In J v. C,  the House of Lords sought to construe the meaning of the words ‘shall regard the welfare of the infant as the first and paramount consideration’. Lord MacDermott stated:
‘…it seems to me that they must mean more than that the child’s welfare is to be treated as the top item in a list of items relevant to the matter in question. I think they connote a process whereby, when all the relevant facts, relationships, claims and wishes of parents, risks, choices and other circumstances are taken into account and weighed, the course to be followed will be that which is most in the interests of the child’s welfare as that term has now to be understood. That is the first consideration because it is of first importance and the paramount consideration because it rules upon or determines the course to be followed.’
‘In applying section 1, the rights and wishes of parents, whether unimpeachable or otherwise, must be assessed and weighed in their bearing on the welfare of the child in conjunction with all other factors relevant to that issue. While there is now no rule of law that the rights and wishes of unimpeachable parents must prevail over other considerations, such rights and wishes, recognised as they are by nature and society, can be capable of ministering to the total welfare of the child in a special way, and must therefore preponderate in many cases. The parental rights, however, remain qualified and not absolute for the purposes of the investigation the broad nature of which is still as described in the fourth of the principles enunciated by FitzGibbon L.J. in In Re O’Hara  2 I.R. 232, 240.’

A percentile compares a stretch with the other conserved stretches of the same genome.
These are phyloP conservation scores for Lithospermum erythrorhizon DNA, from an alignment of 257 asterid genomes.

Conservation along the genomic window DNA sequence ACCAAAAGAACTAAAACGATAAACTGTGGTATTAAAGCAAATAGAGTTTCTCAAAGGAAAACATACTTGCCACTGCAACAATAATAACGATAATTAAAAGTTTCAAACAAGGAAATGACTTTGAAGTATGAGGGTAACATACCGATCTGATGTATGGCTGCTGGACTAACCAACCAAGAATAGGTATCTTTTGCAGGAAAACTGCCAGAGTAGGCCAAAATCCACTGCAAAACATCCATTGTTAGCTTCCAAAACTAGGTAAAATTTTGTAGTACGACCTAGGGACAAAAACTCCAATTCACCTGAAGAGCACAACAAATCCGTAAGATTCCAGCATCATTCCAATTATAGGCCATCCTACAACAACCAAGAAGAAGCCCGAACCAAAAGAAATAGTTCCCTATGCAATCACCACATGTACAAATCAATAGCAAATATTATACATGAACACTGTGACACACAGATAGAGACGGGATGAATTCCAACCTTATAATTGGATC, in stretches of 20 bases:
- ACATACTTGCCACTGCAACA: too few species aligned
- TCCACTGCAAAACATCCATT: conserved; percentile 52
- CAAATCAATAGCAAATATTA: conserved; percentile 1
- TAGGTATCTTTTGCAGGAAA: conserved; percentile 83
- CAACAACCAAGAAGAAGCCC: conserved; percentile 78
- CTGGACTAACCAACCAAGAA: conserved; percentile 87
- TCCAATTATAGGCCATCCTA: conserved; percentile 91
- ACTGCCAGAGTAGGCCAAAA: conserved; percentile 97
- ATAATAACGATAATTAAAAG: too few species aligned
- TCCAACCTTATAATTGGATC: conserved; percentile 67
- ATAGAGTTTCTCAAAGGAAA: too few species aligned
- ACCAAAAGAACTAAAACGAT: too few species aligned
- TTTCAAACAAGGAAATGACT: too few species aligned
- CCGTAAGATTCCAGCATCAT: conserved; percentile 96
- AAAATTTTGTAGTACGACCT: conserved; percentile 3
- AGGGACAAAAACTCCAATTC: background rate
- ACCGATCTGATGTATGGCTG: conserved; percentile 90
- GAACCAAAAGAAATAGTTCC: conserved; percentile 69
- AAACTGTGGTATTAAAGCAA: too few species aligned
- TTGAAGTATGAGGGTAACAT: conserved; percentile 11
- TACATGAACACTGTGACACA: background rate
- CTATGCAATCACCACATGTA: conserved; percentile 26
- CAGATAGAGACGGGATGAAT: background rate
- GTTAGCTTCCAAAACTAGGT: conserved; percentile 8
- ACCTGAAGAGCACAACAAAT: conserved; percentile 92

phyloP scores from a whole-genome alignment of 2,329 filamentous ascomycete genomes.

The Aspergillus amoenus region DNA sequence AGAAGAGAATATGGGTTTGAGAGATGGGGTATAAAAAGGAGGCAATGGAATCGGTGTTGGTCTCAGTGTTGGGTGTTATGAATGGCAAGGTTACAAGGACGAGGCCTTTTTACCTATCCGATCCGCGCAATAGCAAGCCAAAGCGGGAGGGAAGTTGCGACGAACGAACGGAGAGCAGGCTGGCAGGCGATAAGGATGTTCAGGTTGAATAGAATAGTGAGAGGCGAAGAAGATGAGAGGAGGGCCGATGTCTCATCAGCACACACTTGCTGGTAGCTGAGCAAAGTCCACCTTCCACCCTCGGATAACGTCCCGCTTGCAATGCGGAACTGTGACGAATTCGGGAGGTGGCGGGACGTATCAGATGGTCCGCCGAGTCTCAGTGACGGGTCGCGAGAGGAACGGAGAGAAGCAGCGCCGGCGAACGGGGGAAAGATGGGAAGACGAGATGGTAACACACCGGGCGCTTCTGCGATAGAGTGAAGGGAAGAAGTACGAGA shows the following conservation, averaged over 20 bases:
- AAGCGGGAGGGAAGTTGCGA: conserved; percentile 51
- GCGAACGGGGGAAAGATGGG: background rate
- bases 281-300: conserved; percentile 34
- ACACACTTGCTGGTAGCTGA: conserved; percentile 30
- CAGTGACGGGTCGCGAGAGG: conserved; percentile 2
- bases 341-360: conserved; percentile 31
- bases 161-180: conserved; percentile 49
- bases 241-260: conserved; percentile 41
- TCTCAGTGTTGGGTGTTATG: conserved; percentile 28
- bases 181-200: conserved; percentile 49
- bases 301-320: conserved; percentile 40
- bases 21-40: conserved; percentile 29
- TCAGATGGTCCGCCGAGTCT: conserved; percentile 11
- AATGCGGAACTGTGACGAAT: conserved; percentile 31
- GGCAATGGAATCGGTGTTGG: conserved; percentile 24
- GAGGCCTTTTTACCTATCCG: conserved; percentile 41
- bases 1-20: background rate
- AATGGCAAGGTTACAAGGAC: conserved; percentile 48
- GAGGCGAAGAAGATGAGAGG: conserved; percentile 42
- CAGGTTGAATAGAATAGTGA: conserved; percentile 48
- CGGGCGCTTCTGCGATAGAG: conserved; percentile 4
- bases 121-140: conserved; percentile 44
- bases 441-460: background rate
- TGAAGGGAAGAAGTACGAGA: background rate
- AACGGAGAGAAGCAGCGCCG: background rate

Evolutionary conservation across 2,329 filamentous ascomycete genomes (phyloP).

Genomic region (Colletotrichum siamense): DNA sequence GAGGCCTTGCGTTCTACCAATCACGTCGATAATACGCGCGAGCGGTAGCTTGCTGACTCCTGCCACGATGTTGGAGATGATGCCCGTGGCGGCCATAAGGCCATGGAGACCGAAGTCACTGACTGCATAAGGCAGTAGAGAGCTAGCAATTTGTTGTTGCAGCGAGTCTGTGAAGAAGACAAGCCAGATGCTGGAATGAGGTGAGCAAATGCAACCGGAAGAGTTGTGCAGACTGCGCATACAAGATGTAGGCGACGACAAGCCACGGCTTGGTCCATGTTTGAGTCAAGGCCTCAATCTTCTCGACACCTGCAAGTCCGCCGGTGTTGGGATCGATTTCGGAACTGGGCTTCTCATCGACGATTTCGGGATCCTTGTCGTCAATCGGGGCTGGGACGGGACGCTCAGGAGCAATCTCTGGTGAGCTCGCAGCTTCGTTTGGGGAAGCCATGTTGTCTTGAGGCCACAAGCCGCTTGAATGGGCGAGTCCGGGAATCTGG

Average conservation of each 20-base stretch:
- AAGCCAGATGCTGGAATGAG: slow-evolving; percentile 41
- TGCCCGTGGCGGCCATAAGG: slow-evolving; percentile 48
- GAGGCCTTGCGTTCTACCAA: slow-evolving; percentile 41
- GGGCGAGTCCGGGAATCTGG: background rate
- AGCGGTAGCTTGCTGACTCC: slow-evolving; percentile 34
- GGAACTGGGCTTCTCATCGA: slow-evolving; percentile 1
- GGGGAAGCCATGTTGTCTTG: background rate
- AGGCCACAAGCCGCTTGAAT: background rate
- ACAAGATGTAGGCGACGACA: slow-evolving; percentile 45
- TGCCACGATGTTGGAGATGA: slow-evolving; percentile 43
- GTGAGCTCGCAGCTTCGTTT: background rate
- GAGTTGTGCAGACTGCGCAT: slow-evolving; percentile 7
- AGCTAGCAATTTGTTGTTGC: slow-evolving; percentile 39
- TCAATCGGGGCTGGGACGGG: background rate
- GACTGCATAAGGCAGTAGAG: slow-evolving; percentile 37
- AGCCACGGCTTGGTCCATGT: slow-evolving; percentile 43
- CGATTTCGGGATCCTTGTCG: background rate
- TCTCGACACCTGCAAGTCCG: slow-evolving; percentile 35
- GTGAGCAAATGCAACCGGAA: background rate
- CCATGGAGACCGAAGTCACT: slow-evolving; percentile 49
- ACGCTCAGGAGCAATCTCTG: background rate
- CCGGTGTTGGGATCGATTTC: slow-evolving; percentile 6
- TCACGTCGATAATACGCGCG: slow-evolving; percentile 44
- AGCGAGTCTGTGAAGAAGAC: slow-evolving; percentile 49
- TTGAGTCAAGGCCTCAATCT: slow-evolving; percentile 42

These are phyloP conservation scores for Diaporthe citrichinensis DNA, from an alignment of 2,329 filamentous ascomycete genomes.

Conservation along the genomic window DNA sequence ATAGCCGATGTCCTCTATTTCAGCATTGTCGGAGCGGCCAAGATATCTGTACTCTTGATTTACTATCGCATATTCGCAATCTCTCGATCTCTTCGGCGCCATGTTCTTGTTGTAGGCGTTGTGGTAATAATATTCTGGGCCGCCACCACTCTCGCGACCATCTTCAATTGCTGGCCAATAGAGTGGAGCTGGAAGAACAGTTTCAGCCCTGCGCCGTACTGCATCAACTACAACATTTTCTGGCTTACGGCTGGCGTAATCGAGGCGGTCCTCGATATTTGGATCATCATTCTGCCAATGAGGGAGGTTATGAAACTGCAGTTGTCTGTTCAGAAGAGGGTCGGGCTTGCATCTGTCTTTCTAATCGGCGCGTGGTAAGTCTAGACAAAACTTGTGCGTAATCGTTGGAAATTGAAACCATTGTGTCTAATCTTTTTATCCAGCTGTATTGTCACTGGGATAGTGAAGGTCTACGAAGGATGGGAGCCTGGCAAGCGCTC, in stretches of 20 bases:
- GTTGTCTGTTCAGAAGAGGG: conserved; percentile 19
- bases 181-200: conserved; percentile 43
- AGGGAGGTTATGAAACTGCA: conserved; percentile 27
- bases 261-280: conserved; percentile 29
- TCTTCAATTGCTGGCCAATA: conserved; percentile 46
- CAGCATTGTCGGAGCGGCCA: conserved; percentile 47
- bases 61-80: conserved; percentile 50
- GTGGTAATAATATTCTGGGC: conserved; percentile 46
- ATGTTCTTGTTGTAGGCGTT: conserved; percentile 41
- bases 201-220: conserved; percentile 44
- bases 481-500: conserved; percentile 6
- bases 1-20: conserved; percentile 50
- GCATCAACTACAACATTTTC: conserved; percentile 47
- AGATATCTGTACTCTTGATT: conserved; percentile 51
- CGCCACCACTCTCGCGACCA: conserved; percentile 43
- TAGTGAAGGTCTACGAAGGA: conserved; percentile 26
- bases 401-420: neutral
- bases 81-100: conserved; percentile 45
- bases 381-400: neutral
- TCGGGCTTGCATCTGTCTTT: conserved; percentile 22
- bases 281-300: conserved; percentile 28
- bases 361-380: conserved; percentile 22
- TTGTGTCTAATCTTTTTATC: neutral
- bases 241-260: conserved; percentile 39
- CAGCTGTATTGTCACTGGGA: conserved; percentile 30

It therefore follows that in considering an application for variation of an order for custody and maintenance of a child, a court must have regard to “the best interest of the welfare” of the child. It is the interests of the child which are to be regarded as paramount and not the personal desires or preferences of the parents so that the welfare of a child encompasses considerations which are above and beyond and before all other factors and concerns of the Parties themselves.
 In conducing to the welfare of a child, the Court is obliged to consider: a) the child’s physical, emotional and education needs; b) the child’s age, sex and background; c) the likely effect on the child of any change in his or her circumstances; and d) how capable each of the child’s parents, and any other person in relation to whom the court considers the question to be relevant, in meeting the child’s needs; e) The ascertainable wishes and feelings of the child concerned (considered in the light of his age and understanding) and f) any harm he has suffered or is at risk of suffering. These factors, which are not set out in order of priority will now be considered.
Age, sex, background and any characteristics of the child which the Court considers relevant
 The facts of this case disclose no peculiar religious, racial, cultural or linguistic considerations. However, it is not disputed that Tessai is a 14 year old male child diagnosed with focal epilepsy (which results in night seizures), developmental delays, intellectual and learning disability, speech and language impairment coupled with physical disability diagnosed as partial left sided hemiparesis (weakness of the left side) resulting in him having a limp left arm and very limited muscle control of his left hand; his left leg is also affected. Although he is 14 years old, his educational level is that of a 6 year old.